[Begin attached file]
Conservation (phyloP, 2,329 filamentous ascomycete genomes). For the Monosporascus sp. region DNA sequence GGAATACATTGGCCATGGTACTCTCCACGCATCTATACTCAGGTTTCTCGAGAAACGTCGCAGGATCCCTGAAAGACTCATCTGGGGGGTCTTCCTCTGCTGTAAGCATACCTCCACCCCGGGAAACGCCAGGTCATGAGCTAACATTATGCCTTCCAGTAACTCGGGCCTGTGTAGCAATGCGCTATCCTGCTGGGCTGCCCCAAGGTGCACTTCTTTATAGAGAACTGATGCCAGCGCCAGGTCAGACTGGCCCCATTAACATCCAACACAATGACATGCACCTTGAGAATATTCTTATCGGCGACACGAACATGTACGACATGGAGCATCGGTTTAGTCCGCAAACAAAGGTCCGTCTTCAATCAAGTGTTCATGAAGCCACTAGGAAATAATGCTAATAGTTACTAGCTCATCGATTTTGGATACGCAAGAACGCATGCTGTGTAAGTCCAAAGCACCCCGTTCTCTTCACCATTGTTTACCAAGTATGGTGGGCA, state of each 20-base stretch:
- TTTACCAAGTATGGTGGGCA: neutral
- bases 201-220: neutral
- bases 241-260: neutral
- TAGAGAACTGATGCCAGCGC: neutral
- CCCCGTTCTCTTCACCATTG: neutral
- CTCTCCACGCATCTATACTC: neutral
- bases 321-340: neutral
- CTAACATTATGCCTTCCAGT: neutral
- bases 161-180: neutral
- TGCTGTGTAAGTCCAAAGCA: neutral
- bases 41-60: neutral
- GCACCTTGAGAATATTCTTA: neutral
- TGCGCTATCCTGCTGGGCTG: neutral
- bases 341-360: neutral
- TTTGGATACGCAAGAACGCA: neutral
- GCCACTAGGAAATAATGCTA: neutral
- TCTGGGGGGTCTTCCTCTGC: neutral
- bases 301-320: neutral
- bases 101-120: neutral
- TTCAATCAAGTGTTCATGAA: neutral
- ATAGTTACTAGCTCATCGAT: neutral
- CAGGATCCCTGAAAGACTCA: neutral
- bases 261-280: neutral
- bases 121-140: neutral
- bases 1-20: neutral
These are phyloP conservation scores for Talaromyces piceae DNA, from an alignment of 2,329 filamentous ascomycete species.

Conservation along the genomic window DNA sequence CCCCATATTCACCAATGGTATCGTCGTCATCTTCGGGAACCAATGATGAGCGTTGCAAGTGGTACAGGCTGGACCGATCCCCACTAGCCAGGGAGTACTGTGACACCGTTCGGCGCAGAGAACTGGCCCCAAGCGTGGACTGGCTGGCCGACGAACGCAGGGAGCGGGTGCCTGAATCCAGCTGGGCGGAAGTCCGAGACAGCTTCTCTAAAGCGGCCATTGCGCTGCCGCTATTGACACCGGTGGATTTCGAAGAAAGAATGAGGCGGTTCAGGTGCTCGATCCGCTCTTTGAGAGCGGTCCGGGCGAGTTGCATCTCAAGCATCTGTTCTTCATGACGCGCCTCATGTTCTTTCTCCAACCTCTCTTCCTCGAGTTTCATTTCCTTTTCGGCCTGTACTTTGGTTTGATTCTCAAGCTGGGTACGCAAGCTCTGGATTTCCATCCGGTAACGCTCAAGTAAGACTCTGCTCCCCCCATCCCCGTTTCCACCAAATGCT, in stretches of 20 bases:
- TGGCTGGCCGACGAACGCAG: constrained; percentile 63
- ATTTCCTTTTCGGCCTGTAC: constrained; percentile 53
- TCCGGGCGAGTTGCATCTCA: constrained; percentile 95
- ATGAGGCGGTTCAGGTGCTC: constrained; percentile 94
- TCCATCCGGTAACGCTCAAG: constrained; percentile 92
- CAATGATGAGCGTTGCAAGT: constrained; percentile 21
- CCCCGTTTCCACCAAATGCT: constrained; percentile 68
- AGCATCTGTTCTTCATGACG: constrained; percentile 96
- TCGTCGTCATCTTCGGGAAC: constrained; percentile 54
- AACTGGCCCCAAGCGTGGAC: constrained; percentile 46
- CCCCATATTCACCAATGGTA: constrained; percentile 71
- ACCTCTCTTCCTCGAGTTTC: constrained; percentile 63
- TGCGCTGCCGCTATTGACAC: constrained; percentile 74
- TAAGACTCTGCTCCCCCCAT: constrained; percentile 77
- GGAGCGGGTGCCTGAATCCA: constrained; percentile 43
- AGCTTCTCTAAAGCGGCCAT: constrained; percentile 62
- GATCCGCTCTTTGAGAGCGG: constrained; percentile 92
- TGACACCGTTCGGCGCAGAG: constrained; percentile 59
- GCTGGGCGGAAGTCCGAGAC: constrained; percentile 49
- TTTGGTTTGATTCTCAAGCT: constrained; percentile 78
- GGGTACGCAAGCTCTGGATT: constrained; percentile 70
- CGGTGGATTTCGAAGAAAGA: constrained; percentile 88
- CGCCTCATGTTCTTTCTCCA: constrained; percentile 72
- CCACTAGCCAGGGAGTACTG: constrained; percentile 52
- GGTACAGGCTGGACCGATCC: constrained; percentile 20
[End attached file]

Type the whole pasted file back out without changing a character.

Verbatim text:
Conservation (phyloP, 2,329 filamentous ascomycete genomes). For the Monosporascus sp. region DNA sequence GGAATACATTGGCCATGGTACTCTCCACGCATCTATACTCAGGTTTCTCGAGAAACGTCGCAGGATCCCTGAAAGACTCATCTGGGGGGTCTTCCTCTGCTGTAAGCATACCTCCACCCCGGGAAACGCCAGGTCATGAGCTAACATTATGCCTTCCAGTAACTCGGGCCTGTGTAGCAATGCGCTATCCTGCTGGGCTGCCCCAAGGTGCACTTCTTTATAGAGAACTGATGCCAGCGCCAGGTCAGACTGGCCCCATTAACATCCAACACAATGACATGCACCTTGAGAATATTCTTATCGGCGACACGAACATGTACGACATGGAGCATCGGTTTAGTCCGCAAACAAAGGTCCGTCTTCAATCAAGTGTTCATGAAGCCACTAGGAAATAATGCTAATAGTTACTAGCTCATCGATTTTGGATACGCAAGAACGCATGCTGTGTAAGTCCAAAGCACCCCGTTCTCTTCACCATTGTTTACCAAGTATGGTGGGCA, state of each 20-base stretch:
- TTTACCAAGTATGGTGGGCA: neutral
- bases 201-220: neutral
- bases 241-260: neutral
- TAGAGAACTGATGCCAGCGC: neutral
- CCCCGTTCTCTTCACCATTG: neutral
- CTCTCCACGCATCTATACTC: neutral
- bases 321-340: neutral
- CTAACATTATGCCTTCCAGT: neutral
- bases 161-180: neutral
- TGCTGTGTAAGTCCAAAGCA: neutral
- bases 41-60: neutral
- GCACCTTGAGAATATTCTTA: neutral
- TGCGCTATCCTGCTGGGCTG: neutral
- bases 341-360: neutral
- TTTGGATACGCAAGAACGCA: neutral
- GCCACTAGGAAATAATGCTA: neutral
- TCTGGGGGGTCTTCCTCTGC: neutral
- bases 301-320: neutral
- bases 101-120: neutral
- TTCAATCAAGTGTTCATGAA: neutral
- ATAGTTACTAGCTCATCGAT: neutral
- CAGGATCCCTGAAAGACTCA: neutral
- bases 261-280: neutral
- bases 121-140: neutral
- bases 1-20: neutral
These are phyloP conservation scores for Talaromyces piceae DNA, from an alignment of 2,329 filamentous ascomycete species.

Conservation along the genomic window DNA sequence CCCCATATTCACCAATGGTATCGTCGTCATCTTCGGGAACCAATGATGAGCGTTGCAAGTGGTACAGGCTGGACCGATCCCCACTAGCCAGGGAGTACTGTGACACCGTTCGGCGCAGAGAACTGGCCCCAAGCGTGGACTGGCTGGCCGACGAACGCAGGGAGCGGGTGCCTGAATCCAGCTGGGCGGAAGTCCGAGACAGCTTCTCTAAAGCGGCCATTGCGCTGCCGCTATTGACACCGGTGGATTTCGAAGAAAGAATGAGGCGGTTCAGGTGCTCGATCCGCTCTTTGAGAGCGGTCCGGGCGAGTTGCATCTCAAGCATCTGTTCTTCATGACGCGCCTCATGTTCTTTCTCCAACCTCTCTTCCTCGAGTTTCATTTCCTTTTCGGCCTGTACTTTGGTTTGATTCTCAAGCTGGGTACGCAAGCTCTGGATTTCCATCCGGTAACGCTCAAGTAAGACTCTGCTCCCCCCATCCCCGTTTCCACCAAATGCT, in stretches of 20 bases:
- TGGCTGGCCGACGAACGCAG: constrained; percentile 63
- ATTTCCTTTTCGGCCTGTAC: constrained; percentile 53
- TCCGGGCGAGTTGCATCTCA: constrained; percentile 95
- ATGAGGCGGTTCAGGTGCTC: constrained; percentile 94
- TCCATCCGGTAACGCTCAAG: constrained; percentile 92
- CAATGATGAGCGTTGCAAGT: constrained; percentile 21
- CCCCGTTTCCACCAAATGCT: constrained; percentile 68
- AGCATCTGTTCTTCATGACG: constrained; percentile 96
- TCGTCGTCATCTTCGGGAAC: constrained; percentile 54
- AACTGGCCCCAAGCGTGGAC: constrained; percentile 46
- CCCCATATTCACCAATGGTA: constrained; percentile 71
- ACCTCTCTTCCTCGAGTTTC: constrained; percentile 63
- TGCGCTGCCGCTATTGACAC: constrained; percentile 74
- TAAGACTCTGCTCCCCCCAT: constrained; percentile 77
- GGAGCGGGTGCCTGAATCCA: constrained; percentile 43
- AGCTTCTCTAAAGCGGCCAT: constrained; percentile 62
- GATCCGCTCTTTGAGAGCGG: constrained; percentile 92
- TGACACCGTTCGGCGCAGAG: constrained; percentile 59
- GCTGGGCGGAAGTCCGAGAC: constrained; percentile 49
- TTTGGTTTGATTCTCAAGCT: constrained; percentile 78
- GGGTACGCAAGCTCTGGATT: constrained; percentile 70
- CGGTGGATTTCGAAGAAAGA: constrained; percentile 88
- CGCCTCATGTTCTTTCTCCA: constrained; percentile 72
- CCACTAGCCAGGGAGTACTG: constrained; percentile 52
- GGTACAGGCTGGACCGATCC: constrained; percentile 20